Critiques. The word can make one cringe or cry or… create something better. 2012 had arrived and I was still working on AWESOME SAUCE. The new title was waiting for my next set of reviewers. It had been several other titles but now AWESOME SAUCE felt perfect.
As previously described five people had read the early version of Hender’s story. No one had read AWESOME SAUCEversion #98, 47,000 total words. Sandy, a good friend and one of my original readers set me up with two teachers and four students from Vivian Elementary in Lakewood, Colorado and another boy from Fairbanks, Alaska to become my next set of evaluators. My neighbor who had read the original version offered to read this new one too, giving me much appreciated feedback on the changes made. At the time I thought this would be my final public critique but there would soon be more rounds in March and May.
I asked the students and adults to write comments about the manuscript and on Feb. 14, 2012, there was a feedback session with both groups. I was hoping that Valentine’s Day would bring a lot of love to my story but I was nervous all the same. None of them realized I had spent hundreds of hours (Who’s counting?) on this project and the characters had become real to me. Was I setting myself up for an ambush? Thankfully no and the feedback shared helped me focus my attention on making more changes.
“Hender is such a loveable character.”
“I love that boy!”
“Liked the humor.”
“It was believable and touching.”
“I’d want Jonson as a friend too, he cracked me up.”
“I want to read more about Hender’s life.”
“The setting was perfect.”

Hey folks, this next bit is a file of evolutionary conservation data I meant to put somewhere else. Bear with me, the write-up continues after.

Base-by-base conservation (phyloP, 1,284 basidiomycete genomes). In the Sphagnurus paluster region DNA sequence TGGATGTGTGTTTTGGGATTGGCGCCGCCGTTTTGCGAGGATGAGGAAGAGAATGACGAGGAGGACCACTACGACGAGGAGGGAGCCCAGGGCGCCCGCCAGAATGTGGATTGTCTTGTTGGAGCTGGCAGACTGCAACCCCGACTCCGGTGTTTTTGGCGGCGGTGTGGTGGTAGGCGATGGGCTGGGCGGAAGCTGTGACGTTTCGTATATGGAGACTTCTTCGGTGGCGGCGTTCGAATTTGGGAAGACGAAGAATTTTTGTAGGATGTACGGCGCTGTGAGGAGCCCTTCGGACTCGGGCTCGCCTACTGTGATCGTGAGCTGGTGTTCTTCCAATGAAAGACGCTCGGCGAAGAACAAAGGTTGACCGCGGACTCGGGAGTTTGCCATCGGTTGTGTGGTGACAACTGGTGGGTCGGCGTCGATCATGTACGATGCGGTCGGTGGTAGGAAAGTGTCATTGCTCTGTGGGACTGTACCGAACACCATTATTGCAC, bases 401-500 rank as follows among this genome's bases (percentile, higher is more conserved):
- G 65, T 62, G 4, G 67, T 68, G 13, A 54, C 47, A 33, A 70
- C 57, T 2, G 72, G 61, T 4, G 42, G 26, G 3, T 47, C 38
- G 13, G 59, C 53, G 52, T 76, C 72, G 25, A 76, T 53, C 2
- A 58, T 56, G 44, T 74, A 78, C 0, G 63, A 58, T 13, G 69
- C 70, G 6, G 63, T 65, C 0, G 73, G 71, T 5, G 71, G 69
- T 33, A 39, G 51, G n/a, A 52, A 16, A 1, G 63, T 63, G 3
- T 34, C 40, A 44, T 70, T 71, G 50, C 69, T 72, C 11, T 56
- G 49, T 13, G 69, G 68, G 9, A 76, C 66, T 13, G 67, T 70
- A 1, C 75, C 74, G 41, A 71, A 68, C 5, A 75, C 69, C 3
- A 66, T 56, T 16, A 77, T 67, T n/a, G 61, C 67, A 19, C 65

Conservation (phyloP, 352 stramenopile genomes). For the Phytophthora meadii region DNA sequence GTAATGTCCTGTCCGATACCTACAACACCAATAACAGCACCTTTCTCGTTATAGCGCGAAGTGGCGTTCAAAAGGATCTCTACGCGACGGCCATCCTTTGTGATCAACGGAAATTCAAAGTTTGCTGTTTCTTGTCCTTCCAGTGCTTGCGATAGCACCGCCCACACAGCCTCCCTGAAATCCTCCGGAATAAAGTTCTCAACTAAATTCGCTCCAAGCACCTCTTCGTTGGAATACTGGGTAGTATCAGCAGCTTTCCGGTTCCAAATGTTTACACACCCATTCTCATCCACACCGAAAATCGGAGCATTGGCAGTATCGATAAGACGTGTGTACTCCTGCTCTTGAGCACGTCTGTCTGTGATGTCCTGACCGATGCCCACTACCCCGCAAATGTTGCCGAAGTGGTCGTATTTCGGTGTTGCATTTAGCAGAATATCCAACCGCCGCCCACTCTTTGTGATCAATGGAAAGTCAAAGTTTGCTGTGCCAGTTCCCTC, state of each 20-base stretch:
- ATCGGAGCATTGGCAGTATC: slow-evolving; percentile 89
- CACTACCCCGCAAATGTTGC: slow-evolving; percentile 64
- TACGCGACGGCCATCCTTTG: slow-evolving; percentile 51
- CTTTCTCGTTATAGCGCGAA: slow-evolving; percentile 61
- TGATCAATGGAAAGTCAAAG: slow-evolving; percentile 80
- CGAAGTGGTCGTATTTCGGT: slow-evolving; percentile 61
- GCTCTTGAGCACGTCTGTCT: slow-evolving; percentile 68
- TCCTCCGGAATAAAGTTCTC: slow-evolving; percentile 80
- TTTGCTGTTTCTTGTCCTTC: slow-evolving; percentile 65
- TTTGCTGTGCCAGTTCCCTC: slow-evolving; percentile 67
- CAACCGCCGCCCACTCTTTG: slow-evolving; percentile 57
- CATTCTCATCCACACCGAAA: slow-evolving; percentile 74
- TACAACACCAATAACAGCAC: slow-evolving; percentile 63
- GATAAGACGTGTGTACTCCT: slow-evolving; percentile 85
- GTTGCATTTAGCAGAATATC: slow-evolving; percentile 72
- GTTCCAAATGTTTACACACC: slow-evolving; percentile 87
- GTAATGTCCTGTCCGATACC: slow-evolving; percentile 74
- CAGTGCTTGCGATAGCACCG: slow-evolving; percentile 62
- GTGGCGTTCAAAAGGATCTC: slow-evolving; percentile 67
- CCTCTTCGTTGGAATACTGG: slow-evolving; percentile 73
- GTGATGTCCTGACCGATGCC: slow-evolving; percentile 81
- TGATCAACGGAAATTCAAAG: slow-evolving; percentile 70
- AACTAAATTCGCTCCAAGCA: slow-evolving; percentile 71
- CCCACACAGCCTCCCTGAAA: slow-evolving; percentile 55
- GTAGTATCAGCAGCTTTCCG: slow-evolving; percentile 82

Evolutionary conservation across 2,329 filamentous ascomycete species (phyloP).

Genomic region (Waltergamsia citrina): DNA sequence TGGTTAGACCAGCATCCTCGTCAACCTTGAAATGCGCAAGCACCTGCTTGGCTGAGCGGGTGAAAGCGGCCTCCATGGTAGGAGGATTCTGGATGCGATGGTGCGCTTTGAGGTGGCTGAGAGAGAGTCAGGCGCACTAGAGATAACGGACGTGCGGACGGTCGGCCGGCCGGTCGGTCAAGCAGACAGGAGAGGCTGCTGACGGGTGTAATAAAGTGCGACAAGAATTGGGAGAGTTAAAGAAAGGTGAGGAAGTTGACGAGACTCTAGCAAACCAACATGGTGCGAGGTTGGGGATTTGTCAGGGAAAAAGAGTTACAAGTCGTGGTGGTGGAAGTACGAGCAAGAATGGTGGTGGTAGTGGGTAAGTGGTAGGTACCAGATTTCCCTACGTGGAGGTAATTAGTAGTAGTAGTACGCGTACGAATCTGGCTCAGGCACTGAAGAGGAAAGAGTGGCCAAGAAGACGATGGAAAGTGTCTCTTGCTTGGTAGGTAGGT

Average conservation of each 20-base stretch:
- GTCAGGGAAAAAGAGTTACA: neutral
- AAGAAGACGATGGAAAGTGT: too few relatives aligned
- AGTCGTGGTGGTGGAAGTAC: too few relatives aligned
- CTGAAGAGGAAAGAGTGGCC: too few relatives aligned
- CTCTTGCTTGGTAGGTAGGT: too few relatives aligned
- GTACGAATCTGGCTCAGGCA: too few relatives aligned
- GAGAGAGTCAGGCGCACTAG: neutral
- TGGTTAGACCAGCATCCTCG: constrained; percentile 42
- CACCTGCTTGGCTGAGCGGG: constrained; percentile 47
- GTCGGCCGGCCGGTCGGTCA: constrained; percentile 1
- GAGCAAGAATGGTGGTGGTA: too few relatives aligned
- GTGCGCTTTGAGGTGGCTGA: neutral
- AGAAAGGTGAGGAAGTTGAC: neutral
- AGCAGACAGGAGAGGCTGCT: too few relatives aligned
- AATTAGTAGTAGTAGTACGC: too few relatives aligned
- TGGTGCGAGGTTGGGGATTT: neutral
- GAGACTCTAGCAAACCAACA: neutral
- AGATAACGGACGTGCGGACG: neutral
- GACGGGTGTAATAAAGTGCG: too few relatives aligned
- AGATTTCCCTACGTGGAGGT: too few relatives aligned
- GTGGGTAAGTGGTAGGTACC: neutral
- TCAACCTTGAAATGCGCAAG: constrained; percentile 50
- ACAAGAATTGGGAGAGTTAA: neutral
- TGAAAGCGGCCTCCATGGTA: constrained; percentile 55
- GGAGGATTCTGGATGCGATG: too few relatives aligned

Negative or shall I say Constructive Criticism
“I didn’t like the ending, too many loose ends.”
“The ending left me with a lot of questions, frustrating.”
“Make Everly (the antagonist) meaner.”
“If it’s 2031 add in more stuff how life is different 19 years from now.”
I let the story sit for a few days, still thinking about the ending and other changes I could make. It was clear I had to fix the loose ends and continue to strengthen the story. I hate stories that never answer all the questions and here I had created one myself. Back to the computer I went, going through my editing list again while writing three more chapters and combining two others. It was down to 46,500 words but the ending I had always intended but never wrote was closer to being in place.
Lesson Learned: Getting feedback no matter how much it hurts is the best thing one can do to make their manuscript. About this time I stumbled across a web site that would help me like no other and it enabled me to make the Awesome Sauce manuscript the best it had ever been.
“Your words can always improve; they just need to be read with a different pair of eyes.”